#2

050 National Defense:Cut Funding for Non-Combat Related Research

Savings in Millions of Dollars
  • 2016
    135
  • 2017
    135
  • 2018
    136
  • 2019
    137
  • 2020
    141
  • 2021
    144
  • 2022
    147
  • 2023
    151
  • 2024
    154
  • 2025
    156
  • 2016-2020
    684
  • 2016-2025
    1436

Sources

Savings are expressed as budget authority and include a total of program and grant costs based on FY 2015 figures from “Department of Defense Budget Fiscal Year 2015: RDT&E Programs (R-1),” March 2014, and open DOD grant opportunities found at Federal Grants. Total savings figures for 2016–2025 have been increased at the same rate as discretionary spending growth, according to the CBO’s most recent August 2014 baseline.

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Technical Notes on Scoring

CBO Baseline

Unless otherwise noted, calculations for savings for each recommendation relies on the most recent Congressional Budget Office baseline, as found in “An Update to the Budget and Economic Outlook: 2014 to 2024,” published August 27, 2014, has been used.

Savings “Totals”

While totals for the five and 10 year savings are provided by section and for the complete set of recommendations, there are two reasons they should not be viewed as representing total savings for The Budget Book.

First, as noted in the introduction, The Heritage Foundation would recommend that the savings realized in the Function 050 Defense section would stay within the Department of Defense to strengthen the nation’s defense capabilities.

Second, the numbers cannot be deemed to represent the realized savings if every single recommendation were adopted because policy changes made in one program can impact spending levels in other programs.  Thus, the numbers in the table do not reflect any potential interactions between the various policy changes affecting spending or savings.

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Heritage Recommendation:

The Defense Department should cut funding to research to programs that are not related to increasing military capabilities. This proposal saves $135 million in 2016, and $1.4 billon over 10 years.

Rationale:

If @deptofdefense cuts non-combat related research, it could save over $135M a year.

The Defense Department has the largest research and development budget of the federal government, equaling just under $70 billion a year. While the vast majority of this amount goes toward developing advanced military systems or technologies that have battlefield applications, each year, the DOD spends money on various projects that have no reason to be funded from the defense budget. In many cases, these projects are already being funded by other federal departments. For example, the DOD currently has $45 million worth of grants available to support breast cancer research.1 Other examples include grants to promote science, technology, engineering, and math (STEM) education, and prostate cancer research.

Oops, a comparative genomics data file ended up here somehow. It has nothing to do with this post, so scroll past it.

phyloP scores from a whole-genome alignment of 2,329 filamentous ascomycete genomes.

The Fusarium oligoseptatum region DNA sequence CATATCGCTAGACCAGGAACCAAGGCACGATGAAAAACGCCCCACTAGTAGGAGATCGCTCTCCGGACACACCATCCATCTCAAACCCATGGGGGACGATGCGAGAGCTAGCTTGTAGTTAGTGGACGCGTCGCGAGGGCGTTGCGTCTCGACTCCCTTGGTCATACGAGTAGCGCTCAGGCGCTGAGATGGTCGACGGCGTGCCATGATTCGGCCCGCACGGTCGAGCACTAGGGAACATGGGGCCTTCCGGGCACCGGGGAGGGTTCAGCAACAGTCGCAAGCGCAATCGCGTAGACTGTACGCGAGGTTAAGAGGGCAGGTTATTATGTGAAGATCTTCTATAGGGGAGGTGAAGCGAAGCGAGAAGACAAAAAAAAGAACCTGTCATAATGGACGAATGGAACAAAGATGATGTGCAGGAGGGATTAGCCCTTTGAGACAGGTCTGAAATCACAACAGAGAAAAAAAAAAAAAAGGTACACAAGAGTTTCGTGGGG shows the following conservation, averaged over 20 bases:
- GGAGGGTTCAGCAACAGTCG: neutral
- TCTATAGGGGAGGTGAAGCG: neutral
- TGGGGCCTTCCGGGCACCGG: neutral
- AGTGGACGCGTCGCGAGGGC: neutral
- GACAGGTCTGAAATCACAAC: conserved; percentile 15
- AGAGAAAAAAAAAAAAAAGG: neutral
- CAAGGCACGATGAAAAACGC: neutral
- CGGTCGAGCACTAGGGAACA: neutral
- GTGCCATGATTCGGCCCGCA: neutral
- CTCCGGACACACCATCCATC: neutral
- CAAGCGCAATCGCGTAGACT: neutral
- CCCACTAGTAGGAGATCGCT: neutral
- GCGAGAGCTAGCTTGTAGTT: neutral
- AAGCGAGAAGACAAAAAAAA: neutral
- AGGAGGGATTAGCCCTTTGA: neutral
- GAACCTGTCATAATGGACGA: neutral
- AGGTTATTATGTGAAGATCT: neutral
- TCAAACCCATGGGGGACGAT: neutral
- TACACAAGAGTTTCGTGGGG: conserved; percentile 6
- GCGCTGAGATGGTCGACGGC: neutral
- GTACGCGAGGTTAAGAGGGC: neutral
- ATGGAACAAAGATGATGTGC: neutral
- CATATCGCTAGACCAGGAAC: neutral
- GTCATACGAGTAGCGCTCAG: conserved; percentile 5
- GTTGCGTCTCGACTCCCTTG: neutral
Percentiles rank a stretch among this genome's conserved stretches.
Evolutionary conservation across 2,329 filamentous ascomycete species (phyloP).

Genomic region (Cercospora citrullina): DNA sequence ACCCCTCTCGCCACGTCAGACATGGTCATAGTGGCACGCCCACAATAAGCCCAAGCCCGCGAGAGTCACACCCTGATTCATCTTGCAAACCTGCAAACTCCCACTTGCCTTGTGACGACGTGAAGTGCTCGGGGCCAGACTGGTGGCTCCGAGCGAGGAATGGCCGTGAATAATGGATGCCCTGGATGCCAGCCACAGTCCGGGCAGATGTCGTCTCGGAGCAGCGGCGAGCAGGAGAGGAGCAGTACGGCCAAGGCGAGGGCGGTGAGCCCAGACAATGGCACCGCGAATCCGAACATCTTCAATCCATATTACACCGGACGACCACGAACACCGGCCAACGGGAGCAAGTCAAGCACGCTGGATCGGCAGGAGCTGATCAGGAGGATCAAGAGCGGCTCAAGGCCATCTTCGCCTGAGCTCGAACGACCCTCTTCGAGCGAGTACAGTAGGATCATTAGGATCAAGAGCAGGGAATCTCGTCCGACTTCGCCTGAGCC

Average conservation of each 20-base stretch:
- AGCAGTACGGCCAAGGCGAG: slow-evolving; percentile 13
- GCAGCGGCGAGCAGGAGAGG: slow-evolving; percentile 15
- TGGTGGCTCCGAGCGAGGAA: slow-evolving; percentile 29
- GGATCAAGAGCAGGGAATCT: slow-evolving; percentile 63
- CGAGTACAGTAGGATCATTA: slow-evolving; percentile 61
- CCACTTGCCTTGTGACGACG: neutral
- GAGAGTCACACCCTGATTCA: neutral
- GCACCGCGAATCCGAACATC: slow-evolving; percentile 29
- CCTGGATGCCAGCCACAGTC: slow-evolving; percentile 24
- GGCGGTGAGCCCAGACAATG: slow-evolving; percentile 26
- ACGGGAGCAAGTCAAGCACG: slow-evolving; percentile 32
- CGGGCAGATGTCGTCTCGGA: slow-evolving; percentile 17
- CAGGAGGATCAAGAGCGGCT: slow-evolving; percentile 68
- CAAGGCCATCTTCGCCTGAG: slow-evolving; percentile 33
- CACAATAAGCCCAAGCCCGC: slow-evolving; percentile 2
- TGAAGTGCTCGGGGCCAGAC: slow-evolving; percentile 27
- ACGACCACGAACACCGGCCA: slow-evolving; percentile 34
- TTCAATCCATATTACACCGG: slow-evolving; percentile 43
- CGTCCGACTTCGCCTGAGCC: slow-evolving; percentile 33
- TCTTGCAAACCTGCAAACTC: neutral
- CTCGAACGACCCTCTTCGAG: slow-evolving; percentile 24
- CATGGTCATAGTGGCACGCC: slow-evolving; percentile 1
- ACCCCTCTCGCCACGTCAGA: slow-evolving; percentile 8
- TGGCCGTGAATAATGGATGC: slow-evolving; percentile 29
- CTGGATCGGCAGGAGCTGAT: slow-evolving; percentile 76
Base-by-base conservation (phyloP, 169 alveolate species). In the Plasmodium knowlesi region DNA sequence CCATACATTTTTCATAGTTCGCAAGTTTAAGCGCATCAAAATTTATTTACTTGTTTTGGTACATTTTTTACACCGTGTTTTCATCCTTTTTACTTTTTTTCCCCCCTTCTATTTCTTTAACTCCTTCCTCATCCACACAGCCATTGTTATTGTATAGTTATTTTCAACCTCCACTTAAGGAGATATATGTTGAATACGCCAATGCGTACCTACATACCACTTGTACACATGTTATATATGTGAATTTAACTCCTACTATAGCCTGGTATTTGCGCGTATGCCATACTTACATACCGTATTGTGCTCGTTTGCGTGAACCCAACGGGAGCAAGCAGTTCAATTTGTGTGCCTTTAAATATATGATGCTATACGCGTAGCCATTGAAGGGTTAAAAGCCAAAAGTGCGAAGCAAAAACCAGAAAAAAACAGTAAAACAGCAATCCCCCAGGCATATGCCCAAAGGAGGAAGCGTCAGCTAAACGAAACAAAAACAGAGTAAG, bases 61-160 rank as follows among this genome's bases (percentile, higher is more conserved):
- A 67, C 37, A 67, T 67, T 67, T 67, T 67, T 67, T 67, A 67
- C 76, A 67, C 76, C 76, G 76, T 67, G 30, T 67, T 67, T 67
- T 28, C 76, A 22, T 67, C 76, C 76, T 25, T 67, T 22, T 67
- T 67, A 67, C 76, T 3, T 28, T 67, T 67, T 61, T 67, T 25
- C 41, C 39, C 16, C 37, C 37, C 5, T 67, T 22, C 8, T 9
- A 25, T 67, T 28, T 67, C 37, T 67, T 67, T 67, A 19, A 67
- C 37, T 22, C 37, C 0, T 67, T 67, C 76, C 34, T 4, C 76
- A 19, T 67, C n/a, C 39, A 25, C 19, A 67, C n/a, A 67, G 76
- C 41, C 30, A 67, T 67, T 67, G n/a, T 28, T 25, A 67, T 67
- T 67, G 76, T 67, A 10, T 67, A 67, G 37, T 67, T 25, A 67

In addition, the DOD spends significant amounts of money on green-energy initiatives. While finding alternative fuels could be extremely beneficial to the troops and reduce DOD energy costs, these projects should be limited to those focused on providing cost-efficiencies, or improving warfighting capabilities. However, some of the DOD’s programs are more focused on promoting green energy than military capabilities. One example is the current mandate that requires 25 percent of electricity used by the DOD to come from renewable sources by 2025. Congress should repeal this mandate.

Endnotes

  1. Grants.gov, (accessed November 12, 2014 

If @deptofdefense cuts non-combat related research, it could save over $135M a year.

Contributing Expert

Diem Nguyen Salmon is the Senior Policy Analyst for Defense Budgeting in the Heritage Foundation's Allison Center for Foreign Policy Studies. Intimately familiar with both U.S. defense platforms and government contracting practices, she brings special expertise to questions of defense hardware investment.

See publications by Diem Nguyen Salmon

Diem Nguyen SalmonSenior Policy Analyst for Defense Budgeting

Heritage Experts

James Jay Carafano, Ph.D., a leading expert in national security and foreign policy challenges, is The Heritage Foundation's Vice President, Foreign and Defense Policy Studies, E. W. Richardson Fellow, and Director of the Kathryn and Shelby Cullom Davis Institute for International Studies.

See publications by James Jay Carafano, Ph.D.

James Jay Carafano, Ph.D.Vice President for the Kathryn and Shelby Cullom Davis Institute for National Security and Foreign Policy, and the E. W. Richardson Fellow

Steven Bucci, who served America for three decades as an Army Special Forces officer and top Pentagon official, is director of the Allison Center for Foreign Policy Studies at The Heritage Foundation.

See publications by Steven Bucci

Steven BucciDirector, Douglas and Sarah Allison Center for Foreign and National Security Policy

Additional Reading